No, Zrenjanin Was Not Affected by a ‘Mesocyclonic Tornado’

FakeNews Tragač, Illustration

Original article (in Serbian) was published on 26/6/2024; Author: Ivan Subotić

In mid-June, several local media reported that Zrenjanin had been hit by a tornado. The media took this information from the Instagram profile of the meteorological startup company Hailz Srbija (@hailz_srbija), which has 38 thousand followers. In its post, Hailz writes that Zrenjanin was hit by the so-called “mesocyclonic tornado” and that it was confirmed by the radar image. FakeNews Tragac, in a conversation with Vladimir Djurdjevic, a meteorologist and professor at the Faculty of Physics in Belgrade, concluded that the storm in Zrenjanin did not involve the appearance of a tornado.

The meteorological startup company Hailz is currently addressing the public via Instagram and Telegram, but in the description of their account, they state that their application and website are under construction. Our interlocutor, meteorologist Vladimir Djurdjevic, states that he has heard about this startup company, but that he does not know much about their activities. “Based on what I saw in the media, it seemed to me at the beginning that they communicated fairly correctly about meteorological phenomena, but lately, at least as far as I’m concerned, they’ve gone a little into the ‘gray zone’”, says Djurdjevic.

Information about the tornado in Zrenjanin taken from the Hailz Srbija Instagram was reported by the following web portals: Republika, Glas javnosti, Mondo, Srbin info, Vojvodina uzivo, Red portal, Pink, Direktno, Blic, Srbija danas, B92, Kurir, Nova, 24 sedam, Alo and Informer.

Is There Such a Thing as a ‘Mesocyclonic Tornado’?

“Tornado from the supercell near Zrenjanin, shortly after 3 p.m. Although the condensation of the funnel is not visible to the ground, the circulation near the ground is observed (a mesocyclonic tornado arises from both the ground and the cloud base simultaneously). Low cloud bases and high humidity below the cloud base made this phenomenon possible, after a short warming in that region. The radar image confirmed the tornado”. This was announced on June 12 on the Instagram account of Hailz Srbija, and then reported by several media outlets.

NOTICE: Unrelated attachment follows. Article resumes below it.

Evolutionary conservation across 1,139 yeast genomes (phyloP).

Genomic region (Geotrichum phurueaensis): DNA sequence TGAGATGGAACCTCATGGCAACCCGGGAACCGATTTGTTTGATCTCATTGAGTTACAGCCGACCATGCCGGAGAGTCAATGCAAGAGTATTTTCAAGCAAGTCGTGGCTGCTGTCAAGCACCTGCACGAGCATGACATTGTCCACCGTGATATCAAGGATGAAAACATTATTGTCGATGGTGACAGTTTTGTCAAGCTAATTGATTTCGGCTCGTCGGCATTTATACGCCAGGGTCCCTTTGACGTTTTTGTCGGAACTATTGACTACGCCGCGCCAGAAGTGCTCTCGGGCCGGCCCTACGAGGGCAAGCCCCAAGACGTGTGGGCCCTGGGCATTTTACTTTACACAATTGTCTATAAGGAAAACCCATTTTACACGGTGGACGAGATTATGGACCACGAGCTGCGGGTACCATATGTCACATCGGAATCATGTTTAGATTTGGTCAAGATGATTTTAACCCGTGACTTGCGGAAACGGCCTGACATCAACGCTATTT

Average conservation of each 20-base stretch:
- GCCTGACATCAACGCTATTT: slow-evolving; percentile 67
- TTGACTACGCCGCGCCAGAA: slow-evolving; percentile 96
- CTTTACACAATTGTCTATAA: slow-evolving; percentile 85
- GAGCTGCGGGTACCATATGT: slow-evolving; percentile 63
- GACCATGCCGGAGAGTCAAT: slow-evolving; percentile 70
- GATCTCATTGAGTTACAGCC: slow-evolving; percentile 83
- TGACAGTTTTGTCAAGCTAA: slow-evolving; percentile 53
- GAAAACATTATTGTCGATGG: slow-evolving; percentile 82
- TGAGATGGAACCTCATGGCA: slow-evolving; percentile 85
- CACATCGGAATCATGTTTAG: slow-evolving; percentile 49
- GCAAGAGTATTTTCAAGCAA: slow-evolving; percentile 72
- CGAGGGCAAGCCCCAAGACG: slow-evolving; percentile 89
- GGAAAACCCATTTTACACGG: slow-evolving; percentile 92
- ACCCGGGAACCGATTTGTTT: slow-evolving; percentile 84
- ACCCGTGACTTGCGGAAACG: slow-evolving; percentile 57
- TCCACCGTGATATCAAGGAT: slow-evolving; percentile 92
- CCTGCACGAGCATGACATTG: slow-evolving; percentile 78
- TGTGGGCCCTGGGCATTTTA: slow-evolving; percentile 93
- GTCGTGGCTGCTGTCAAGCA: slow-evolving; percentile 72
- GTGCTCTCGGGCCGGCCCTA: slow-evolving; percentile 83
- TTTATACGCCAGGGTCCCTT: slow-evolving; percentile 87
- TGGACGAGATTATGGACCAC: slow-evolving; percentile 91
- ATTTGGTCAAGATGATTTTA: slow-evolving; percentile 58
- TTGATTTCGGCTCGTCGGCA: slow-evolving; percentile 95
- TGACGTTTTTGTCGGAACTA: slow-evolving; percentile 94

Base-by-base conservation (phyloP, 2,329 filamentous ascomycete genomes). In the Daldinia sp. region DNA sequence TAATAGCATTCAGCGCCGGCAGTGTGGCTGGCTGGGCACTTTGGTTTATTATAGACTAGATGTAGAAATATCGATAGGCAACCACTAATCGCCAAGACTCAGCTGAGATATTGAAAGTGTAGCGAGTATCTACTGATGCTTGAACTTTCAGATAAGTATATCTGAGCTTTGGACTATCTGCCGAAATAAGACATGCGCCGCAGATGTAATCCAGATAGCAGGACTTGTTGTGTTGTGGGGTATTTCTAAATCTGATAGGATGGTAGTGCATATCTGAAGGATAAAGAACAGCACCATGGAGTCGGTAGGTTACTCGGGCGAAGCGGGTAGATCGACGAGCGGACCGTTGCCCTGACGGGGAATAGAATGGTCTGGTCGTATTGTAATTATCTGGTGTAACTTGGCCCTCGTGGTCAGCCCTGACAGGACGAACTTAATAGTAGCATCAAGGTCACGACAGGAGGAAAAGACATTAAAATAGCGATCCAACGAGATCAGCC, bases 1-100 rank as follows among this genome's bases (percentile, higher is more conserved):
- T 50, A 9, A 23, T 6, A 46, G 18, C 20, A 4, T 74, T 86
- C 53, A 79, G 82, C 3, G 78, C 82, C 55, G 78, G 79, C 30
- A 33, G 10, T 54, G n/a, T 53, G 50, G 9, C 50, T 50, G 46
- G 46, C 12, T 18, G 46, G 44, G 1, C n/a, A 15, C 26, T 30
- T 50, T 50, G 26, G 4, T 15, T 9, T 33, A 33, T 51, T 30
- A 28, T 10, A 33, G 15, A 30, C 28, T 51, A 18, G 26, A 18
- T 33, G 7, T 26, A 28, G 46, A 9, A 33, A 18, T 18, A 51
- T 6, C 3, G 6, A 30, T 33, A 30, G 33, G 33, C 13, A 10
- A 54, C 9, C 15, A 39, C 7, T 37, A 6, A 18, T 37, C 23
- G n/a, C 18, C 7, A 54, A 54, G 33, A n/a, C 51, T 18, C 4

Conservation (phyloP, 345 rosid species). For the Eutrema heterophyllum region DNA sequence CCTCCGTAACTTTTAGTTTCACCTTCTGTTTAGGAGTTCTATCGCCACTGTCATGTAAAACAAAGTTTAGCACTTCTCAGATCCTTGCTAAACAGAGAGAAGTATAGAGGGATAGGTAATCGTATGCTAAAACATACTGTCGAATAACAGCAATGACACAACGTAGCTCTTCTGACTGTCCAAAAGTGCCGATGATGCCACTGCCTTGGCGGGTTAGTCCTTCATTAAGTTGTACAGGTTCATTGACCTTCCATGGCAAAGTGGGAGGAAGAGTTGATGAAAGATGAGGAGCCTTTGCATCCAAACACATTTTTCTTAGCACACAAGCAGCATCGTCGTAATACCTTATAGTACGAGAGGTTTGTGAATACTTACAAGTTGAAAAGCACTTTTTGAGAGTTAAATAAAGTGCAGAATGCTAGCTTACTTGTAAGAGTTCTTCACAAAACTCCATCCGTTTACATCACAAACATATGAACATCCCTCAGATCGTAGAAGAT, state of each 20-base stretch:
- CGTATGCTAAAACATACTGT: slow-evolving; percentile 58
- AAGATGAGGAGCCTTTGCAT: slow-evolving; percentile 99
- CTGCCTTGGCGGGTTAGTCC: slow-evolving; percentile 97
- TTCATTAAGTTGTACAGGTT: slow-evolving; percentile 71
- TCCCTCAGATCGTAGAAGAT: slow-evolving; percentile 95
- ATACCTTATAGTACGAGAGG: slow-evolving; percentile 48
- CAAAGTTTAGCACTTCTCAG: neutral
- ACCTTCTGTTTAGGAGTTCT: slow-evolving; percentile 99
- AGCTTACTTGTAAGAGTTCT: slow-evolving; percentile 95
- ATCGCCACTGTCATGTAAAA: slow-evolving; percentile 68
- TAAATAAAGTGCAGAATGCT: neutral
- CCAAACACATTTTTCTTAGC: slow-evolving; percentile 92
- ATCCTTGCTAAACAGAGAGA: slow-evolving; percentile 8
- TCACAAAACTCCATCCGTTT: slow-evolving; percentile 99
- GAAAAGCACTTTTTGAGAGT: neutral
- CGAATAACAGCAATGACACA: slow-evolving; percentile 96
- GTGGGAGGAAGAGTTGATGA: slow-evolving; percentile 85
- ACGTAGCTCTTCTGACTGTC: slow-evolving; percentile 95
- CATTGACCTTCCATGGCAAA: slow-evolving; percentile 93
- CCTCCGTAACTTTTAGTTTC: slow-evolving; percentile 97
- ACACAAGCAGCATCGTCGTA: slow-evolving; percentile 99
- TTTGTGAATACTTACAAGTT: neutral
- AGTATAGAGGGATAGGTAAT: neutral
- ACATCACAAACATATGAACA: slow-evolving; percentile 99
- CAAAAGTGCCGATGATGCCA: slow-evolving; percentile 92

It was not very clear to us what Hailz meant when they wrote about a “mesocyclonic tornado”, so we asked Professor Vladimir Djurdjevic if something like a “mesocyclonic tornado” really exists. His answer was very concise – “Mesocyclonic tornado does not exist”.

“A mesocyclone is a swirling movement of air within a convective storm and is most often seen within specific convective storms called supercells when they are associated with an updraft within the storm. As part of a mesocyclone, a tornado can appear, which is formed in its lower part”, explains Djurdjevic and adds that “it is very difficult to say whether a mesocyclone existed within some of the storms in Serbia, which are a relatively common occurrence because the Republic Hydrometeorological Institute of Serbia (RHMZ) “does not publish pictures of the wind field, which has been observed by radar”.

What Kind of Storm Hit Zrenjanin, and Was It a Tornado?

According to Professor Djurdjevic, there was no tornado in Zrenjanin. “The funnel-shaped part of the cloud that can be seen in the video cannot be called a tornado, because, in the case of a tornado, the funnel-shaped part of the cloud must touch the ground, i.e. it must extend from the base of the cloud to the ground. It is often the case that such a funnel-shaped part is formed that does not reach the ground, and in that case, we cannot say that a tornado has occurred”, Djurdjevic explained.

Although based on the footage that appeared on the Internet and on the Hailz Instagram, it is very difficult to say exactly what kind of storm happened in Zrenjanin, Vladimir Djurdjevic states that Zrenjanin was most likely hit by a convective storm. “It is very difficult to understand the exact structure of a storm with a classic visual observation from the ground”, says Djurdjevic who says that for a definitive determination of the type of storm, radar images are needed, which the RHMZ does not publish.

Are These Phenomena Related to Climate Change, and Will They Become More Frequent?

Convective storms like the one that happened in Zrenjanin are actually common meteorological phenomena that include thunder, lightning, strong wind, hail, rain and sudden changes in temperature. So, nothing we haven’t experienced before. However, Professor Djurdjevic draws attention to the fact that “climate changes can contribute to this becoming more intense, primarily because a warmer atmosphere can contain more water vapor on average”. “Simply put, more water vapor available means that the storm can be stronger”, concludes Djurdjevic.

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